Friday, 16 September 2011

Stay Connected Conversationally / Emotionally

During our dating years many of us could talk on the phone for hours. Today maybe it’s texting, or tweeting. It seems like we never ran out of things to say. Fast forward ten years after marriage. You have the average of two and a quarter children, a home, work and friends. And you have nothing to talk about that doesn’t have to do with the kids or managing the household.

Since it is purported that women tend to use twice as many words in a given day than men it would indicate to me that many women connect verbally. By connecting I am talking about more than just passing factual information – that would be a guy. For many women connecting is both relational and emotional. Often she shares something at a deeper level than some superficial comment.

If much of what has been said so far is true, this does not bode well for the average marriage. Consider some of the ramifications of this communication glut. Guys wonder why their wives are not overly amorous. Could it be that their one syllable word answer to almost any question is not a big turn on to someone who relates verbally? For a guy “Fine” and “Okay” are complete sentences.

Thus far I have been generalizing so the first thing to do is to determine does this profile tend to describe your marriage? Does the wife want to connect more verbally and has this been difficult for the husband to do?

If this is the case here is where the Biblical roles kick in. As the servant leader the husband has the responsibility to address this facet of his marriage. As the helpmate the wife has the responsibility to assist in developing a list of topics that the two of you can talk about. Obviously the more interested you both are in the topic the better the discussions will be.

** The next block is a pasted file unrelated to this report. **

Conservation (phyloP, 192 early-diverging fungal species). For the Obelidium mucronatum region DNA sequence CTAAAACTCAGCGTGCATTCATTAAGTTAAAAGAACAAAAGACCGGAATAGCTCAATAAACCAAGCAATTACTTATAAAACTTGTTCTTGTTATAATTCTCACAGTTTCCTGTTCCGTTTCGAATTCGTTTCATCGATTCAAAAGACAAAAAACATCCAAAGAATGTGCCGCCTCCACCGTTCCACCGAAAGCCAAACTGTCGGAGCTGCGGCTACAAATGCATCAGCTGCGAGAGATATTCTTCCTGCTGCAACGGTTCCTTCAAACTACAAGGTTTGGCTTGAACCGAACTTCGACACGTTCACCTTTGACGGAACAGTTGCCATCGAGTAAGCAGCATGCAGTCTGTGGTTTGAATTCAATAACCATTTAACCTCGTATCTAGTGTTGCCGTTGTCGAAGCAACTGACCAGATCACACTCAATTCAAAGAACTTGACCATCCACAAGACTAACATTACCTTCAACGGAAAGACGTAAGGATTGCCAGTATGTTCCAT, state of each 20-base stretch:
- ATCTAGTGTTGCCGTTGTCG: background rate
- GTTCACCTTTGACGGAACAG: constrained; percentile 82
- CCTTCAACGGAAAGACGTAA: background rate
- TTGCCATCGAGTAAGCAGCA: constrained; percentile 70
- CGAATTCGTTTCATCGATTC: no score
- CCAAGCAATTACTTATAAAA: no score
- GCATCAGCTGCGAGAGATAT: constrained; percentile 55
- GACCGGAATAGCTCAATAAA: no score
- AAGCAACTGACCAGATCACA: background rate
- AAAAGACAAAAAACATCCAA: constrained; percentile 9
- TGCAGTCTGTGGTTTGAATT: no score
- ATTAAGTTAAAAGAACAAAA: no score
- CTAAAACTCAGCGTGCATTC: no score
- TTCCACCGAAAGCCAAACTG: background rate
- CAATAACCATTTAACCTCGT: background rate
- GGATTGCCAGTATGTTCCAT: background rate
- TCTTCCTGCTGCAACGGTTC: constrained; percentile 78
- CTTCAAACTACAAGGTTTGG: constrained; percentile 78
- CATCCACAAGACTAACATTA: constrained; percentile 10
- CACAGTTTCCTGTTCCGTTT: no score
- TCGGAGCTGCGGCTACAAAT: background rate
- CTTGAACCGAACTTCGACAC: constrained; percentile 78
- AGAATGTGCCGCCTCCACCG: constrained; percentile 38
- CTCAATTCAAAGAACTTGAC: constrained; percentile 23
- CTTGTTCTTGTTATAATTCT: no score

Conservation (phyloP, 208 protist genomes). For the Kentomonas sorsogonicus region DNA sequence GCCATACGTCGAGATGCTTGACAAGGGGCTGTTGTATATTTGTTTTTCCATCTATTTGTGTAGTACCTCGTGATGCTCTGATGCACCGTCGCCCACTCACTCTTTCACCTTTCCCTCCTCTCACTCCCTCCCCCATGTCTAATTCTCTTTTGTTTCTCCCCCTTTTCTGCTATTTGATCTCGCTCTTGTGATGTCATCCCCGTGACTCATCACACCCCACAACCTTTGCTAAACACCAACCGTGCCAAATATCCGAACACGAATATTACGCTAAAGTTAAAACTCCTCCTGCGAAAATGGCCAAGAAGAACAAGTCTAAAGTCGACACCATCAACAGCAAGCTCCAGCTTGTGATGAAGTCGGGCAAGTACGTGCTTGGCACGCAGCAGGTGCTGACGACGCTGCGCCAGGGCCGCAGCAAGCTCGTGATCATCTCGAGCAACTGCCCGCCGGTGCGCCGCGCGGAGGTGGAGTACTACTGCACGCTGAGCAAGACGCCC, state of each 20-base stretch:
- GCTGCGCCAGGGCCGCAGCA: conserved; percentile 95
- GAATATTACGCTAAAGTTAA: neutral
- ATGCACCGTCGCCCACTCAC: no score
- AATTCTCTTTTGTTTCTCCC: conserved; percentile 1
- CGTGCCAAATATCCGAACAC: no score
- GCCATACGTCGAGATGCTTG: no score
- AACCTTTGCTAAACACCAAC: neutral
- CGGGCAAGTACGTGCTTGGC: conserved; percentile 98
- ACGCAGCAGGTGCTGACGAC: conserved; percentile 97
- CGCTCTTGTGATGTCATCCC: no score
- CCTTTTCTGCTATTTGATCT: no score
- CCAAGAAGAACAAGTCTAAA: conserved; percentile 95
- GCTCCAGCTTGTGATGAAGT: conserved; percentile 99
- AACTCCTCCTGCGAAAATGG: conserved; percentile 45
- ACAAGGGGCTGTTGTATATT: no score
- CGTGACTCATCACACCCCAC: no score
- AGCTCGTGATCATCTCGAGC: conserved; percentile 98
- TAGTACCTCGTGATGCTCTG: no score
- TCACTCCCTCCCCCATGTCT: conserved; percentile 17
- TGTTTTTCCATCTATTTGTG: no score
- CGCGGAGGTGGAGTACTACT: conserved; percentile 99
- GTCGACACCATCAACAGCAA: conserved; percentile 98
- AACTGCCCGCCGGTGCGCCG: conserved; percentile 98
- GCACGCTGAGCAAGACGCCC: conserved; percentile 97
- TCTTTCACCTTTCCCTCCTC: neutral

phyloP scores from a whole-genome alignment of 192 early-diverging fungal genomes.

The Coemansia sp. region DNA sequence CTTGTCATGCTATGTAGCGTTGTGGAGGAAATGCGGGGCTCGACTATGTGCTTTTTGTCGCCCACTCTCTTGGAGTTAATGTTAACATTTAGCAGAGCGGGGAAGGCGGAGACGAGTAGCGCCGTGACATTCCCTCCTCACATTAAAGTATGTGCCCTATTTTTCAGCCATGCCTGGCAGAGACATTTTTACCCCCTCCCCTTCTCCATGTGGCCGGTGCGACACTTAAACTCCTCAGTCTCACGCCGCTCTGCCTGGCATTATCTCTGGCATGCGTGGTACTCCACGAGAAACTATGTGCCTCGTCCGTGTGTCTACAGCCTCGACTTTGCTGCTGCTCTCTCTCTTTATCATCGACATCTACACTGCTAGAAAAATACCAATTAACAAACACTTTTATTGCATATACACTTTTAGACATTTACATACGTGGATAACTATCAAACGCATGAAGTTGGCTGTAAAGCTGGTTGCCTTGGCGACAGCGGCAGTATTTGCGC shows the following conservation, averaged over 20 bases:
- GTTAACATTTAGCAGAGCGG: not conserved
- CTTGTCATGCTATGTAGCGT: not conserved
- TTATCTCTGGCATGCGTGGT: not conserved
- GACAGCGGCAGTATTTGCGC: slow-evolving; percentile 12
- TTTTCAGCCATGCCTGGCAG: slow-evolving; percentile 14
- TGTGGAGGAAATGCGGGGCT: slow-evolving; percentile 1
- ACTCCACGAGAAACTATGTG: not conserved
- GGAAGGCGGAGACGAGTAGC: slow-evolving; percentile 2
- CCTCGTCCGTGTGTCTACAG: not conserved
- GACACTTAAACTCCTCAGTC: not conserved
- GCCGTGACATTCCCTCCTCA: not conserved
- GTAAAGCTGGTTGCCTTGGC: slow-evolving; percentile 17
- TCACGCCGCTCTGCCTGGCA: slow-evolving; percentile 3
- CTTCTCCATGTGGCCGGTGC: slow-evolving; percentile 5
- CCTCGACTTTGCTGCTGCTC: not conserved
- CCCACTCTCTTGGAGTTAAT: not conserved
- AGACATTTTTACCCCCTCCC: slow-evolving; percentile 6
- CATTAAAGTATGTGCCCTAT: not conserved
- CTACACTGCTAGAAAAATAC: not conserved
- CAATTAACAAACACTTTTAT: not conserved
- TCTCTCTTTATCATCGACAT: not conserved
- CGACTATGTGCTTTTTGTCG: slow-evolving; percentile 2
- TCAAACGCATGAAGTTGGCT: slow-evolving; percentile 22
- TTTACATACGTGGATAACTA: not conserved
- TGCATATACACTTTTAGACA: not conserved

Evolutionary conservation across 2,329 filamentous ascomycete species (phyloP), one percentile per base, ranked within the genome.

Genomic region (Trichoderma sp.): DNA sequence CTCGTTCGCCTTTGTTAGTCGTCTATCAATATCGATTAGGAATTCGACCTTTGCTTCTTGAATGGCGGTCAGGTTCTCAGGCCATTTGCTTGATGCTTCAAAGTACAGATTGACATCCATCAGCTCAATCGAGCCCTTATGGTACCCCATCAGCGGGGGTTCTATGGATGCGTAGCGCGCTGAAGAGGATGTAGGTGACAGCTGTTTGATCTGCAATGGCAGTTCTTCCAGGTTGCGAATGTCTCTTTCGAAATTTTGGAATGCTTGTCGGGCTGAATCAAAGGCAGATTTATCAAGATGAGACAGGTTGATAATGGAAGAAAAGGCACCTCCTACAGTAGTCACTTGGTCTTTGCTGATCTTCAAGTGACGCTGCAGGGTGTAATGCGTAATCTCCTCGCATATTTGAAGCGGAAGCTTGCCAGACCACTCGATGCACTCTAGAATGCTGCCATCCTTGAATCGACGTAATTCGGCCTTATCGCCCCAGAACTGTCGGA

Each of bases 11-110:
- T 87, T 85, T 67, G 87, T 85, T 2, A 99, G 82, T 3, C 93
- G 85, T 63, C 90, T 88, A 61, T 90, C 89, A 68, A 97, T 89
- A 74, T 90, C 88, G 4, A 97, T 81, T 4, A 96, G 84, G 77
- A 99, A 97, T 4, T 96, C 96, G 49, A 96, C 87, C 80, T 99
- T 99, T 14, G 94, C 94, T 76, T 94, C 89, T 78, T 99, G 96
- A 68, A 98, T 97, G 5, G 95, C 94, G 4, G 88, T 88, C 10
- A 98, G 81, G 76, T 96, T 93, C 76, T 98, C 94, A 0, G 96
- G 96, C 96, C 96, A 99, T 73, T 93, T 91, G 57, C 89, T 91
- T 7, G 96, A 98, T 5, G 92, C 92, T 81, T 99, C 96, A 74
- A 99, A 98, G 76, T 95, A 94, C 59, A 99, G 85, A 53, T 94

Do you have a mutual interest in something outside the home? What are each of your hopes and dreams for the future? Is there something in the news that is worthy of conversation? What about on the political scene? How about something that you have read? Could you read a book or take a sushi making class together? Is there a hobby you would both enjoy taking up such as photography?

Okay you get the idea. The first discussion will be easy, begin selecting a list of topics.

Wednesday, 14 September 2011

Say What You Want

In a recently published blog by Mort Fertel ( I came to realize that I am a self-centered, people pleasing, prideful martyr. Remind me to stop reading his blogs. However he raised some very good points having to do with asserting ones-self that are worth sharing with you. He wrote:
Mort Fertel
Are you able to ask for what you want from your partner? Do you think you shouldn’t have to ask? Do you think if your partner really knew you or loved you, he would just know without you having to say it? Think about how realistic it is that your partner can know what you want all the time. Your spouse can’t read your mind and has no idea what you are looking for unless you make it known by asking.

When your partner notices that something is wrong and asks you what’s going on, are you ever guilty of saying, “if you don’t know, I’m not going to tell you?” Yikes. If your partner is asking, it is important for you to be able to share. And you don’t have to wait until your partner asks to share your needs.

Do you ever feel like it would be weak of you to ask for something? Or that you shouldn’t ask for help because you should be able to do it on your own? Pride prevents a lot of people from trying to get their needs met. It is important to be able to overcome your pride for the sake of the marriage. Allow your partner to help you.